In a recent post, having asserted that we can have no law, where a law is a compact description of the regularities of a process, for the detailed evolution of the biosphere by Darwinian pre-adaptations. Yet, given Newton's Laws, general relativity and the Schrodinger equation, I raised the obvious questions, if the above is right: When can we have laws? When not? Why? Why not?
It should be clear that, given our reductionist framework, the above are not even questions: all is law and entailment from the hoped for Final Theory.
Thus it seems wise to try to address these issues carefully. In this post I will briefly discuss an example from a past post, vast chemical reaction graphs with a small amount of matter on them. Here it appears that we have entailment, but it is useless and we have no detailed laws for the behavior of the system. Then I broach the evolution of the biosphere, where new empty niches are legitimate causal boundary conditions, but we seem to have no way to pre-state or deduce what these new niches will be. If this is true, and since laws, following Newton, require boundary conditions, we seem not even to have entailment.
Vast Hypo-populated Chemical Reaction Graphs
Recall from high school chemistry the law of mass action: X and Y are two chemicals that interconvert. If one starts with all X, it will convert to Y. As Y builds up, it will convert back to X, until chemical equilibrium is reached and the net rate of conversion of X to Y equals the net rate of conversion of Y to X. Here there are square root N, the number of X and Y atoms, fluctuations that damp out. We have laws: mass action and chemical equilibrium.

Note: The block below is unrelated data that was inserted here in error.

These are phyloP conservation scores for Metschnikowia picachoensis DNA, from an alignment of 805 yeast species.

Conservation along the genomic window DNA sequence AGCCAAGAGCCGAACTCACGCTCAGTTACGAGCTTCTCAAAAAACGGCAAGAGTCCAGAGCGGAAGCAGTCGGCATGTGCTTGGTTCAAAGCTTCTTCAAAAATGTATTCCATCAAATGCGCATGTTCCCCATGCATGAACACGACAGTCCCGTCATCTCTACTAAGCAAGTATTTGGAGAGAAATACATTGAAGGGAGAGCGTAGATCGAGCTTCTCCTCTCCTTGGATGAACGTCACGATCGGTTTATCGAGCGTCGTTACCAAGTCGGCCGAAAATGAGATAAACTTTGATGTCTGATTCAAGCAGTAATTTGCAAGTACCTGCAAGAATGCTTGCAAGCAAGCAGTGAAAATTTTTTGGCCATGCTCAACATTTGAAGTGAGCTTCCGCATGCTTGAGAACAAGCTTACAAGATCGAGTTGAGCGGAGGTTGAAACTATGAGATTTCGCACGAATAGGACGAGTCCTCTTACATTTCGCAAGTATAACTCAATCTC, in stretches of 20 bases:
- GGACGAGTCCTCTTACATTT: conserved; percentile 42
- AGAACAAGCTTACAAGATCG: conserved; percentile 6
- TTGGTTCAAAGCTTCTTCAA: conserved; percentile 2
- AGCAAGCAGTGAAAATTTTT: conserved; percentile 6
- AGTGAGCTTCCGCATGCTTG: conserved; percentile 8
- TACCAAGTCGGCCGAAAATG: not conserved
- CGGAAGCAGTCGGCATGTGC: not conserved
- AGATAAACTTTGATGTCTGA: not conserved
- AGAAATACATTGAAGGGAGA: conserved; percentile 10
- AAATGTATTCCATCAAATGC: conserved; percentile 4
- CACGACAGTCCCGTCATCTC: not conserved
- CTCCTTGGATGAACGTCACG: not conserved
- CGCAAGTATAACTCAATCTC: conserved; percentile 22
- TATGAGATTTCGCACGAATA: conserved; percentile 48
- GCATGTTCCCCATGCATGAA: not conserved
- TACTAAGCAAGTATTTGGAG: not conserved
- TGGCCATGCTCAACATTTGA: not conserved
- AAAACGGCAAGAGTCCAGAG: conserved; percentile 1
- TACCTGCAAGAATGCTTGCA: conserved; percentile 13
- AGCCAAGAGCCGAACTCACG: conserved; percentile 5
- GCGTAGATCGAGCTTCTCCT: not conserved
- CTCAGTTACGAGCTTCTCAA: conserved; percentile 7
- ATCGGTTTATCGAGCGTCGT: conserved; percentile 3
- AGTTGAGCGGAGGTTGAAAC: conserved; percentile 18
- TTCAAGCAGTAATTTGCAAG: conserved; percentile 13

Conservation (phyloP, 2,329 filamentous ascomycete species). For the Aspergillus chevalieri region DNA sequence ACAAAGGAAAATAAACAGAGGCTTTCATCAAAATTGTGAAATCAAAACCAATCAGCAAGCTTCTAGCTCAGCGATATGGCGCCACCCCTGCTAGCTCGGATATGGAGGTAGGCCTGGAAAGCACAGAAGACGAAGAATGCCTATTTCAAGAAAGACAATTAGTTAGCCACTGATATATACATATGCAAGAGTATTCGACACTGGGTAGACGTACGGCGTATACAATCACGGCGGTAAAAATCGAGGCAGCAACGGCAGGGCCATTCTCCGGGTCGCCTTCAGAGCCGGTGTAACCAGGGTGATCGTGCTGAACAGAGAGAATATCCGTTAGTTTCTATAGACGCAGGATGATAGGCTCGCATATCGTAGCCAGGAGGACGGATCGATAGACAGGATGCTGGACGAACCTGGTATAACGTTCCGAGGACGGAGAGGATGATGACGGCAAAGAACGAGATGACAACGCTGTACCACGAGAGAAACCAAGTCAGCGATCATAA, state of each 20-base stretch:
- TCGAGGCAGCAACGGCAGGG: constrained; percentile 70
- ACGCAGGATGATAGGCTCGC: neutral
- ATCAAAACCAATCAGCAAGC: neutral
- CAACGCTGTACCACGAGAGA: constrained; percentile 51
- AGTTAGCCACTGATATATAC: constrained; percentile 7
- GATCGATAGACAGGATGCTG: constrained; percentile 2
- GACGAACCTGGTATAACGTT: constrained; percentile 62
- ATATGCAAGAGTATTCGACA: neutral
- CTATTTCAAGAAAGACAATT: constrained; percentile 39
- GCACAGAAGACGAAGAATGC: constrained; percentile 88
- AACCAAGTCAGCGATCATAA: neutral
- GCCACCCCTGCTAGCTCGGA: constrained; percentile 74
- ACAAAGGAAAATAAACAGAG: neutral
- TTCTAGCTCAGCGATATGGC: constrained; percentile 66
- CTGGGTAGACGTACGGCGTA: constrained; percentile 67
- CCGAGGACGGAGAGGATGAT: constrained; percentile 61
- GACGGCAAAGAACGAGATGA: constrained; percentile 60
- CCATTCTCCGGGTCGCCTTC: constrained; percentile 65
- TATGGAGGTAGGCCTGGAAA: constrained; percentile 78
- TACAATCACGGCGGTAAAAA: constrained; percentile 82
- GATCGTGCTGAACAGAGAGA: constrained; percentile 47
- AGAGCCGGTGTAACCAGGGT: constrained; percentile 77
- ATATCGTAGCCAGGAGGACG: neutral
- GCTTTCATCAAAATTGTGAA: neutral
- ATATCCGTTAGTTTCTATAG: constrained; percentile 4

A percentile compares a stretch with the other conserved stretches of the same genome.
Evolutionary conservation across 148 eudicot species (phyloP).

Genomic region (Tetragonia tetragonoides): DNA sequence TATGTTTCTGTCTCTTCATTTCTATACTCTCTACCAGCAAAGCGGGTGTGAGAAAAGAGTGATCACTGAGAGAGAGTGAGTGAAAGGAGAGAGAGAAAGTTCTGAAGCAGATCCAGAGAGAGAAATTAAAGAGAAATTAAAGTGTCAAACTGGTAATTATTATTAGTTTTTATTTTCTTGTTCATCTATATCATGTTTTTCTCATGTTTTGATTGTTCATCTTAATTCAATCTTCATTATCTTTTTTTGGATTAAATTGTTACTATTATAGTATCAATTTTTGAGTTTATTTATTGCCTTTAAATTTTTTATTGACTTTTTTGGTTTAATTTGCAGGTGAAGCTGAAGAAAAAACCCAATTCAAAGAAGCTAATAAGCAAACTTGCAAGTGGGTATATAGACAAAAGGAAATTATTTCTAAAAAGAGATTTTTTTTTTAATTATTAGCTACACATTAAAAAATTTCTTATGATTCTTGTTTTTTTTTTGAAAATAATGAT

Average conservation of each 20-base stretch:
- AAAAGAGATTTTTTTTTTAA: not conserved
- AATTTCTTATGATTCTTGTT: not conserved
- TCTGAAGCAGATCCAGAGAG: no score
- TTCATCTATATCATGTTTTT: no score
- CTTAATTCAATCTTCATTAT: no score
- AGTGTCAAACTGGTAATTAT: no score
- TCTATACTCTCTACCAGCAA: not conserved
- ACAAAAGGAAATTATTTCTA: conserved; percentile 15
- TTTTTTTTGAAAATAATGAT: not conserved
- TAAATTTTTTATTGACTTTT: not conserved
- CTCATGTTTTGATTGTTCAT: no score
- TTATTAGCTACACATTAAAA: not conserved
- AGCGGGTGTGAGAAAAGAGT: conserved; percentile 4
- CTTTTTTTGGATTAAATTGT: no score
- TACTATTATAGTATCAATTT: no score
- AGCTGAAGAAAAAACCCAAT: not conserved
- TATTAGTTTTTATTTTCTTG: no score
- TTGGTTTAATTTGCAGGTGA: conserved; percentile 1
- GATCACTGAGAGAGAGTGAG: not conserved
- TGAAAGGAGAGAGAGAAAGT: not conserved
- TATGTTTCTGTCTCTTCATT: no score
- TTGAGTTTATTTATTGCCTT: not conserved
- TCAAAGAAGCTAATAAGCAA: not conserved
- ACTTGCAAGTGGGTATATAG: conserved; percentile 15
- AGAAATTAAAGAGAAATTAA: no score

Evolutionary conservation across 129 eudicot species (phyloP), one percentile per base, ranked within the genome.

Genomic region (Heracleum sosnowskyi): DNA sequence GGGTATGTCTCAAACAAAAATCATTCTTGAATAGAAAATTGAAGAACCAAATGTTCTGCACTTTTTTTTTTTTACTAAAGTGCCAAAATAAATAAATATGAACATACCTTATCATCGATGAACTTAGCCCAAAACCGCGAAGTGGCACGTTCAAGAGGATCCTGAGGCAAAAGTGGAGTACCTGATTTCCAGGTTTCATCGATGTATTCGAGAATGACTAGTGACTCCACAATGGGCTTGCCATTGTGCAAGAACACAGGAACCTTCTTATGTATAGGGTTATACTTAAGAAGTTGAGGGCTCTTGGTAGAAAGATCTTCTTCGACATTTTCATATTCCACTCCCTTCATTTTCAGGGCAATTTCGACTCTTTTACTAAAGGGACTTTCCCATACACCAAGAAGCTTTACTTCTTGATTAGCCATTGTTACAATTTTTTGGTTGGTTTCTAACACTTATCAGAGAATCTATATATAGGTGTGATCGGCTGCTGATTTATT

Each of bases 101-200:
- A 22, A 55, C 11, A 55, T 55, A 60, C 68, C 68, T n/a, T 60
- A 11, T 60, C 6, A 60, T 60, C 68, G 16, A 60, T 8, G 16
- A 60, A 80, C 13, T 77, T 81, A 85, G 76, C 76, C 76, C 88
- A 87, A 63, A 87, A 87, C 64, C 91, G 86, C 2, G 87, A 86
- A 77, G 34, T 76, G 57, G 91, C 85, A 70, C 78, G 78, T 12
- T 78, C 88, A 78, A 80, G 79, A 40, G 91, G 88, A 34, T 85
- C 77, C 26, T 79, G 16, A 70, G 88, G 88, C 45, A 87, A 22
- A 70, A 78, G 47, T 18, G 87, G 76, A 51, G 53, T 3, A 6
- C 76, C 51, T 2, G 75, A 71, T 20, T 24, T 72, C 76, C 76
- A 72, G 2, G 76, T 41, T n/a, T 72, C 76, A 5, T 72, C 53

Now consider carbon, hydrogen, nitrogen, oxygen, phosphorus, and sulfur, CHNOPS, the atoms of organic chemistry. Now lets imagine all possible molecules made of CHNOPS up to 100,000 atoms per molecule. Next we construct, with advice from quantum chemists, a "reaction graph," showing all possible reactions among all possible CHNOPS atoms and molecules up to 100,000 atoms per molecules. This is a vast reaction graph. No reaction system can explore all the possibilities in vastly many times the life time of the universe.
Now let's sprinkle a small number of CHNOPS atoms and small or large CHNOPS molecules on this reaction graph. This done, we wish to study the dynamical reaction behavior of the small number, say 100,000,000 CHNOPS atoms, whether single atoms or in molecules, as the matter "flows" on the vast reaction graph. A convenient way to do this is to use the famous and widely used "Gillespie algorithm," which considers the current state of the atoms and molecules on the reaction graphs, the possible next reactions, chooses one at random biased by the concentration of substrates, picks a waiting time for the reaction to occur out of an exponential distribution, then updates to create the products of that single reaction.
What will be the behavior? No one really knows although systems chemistry is a new field that begins to address this issue.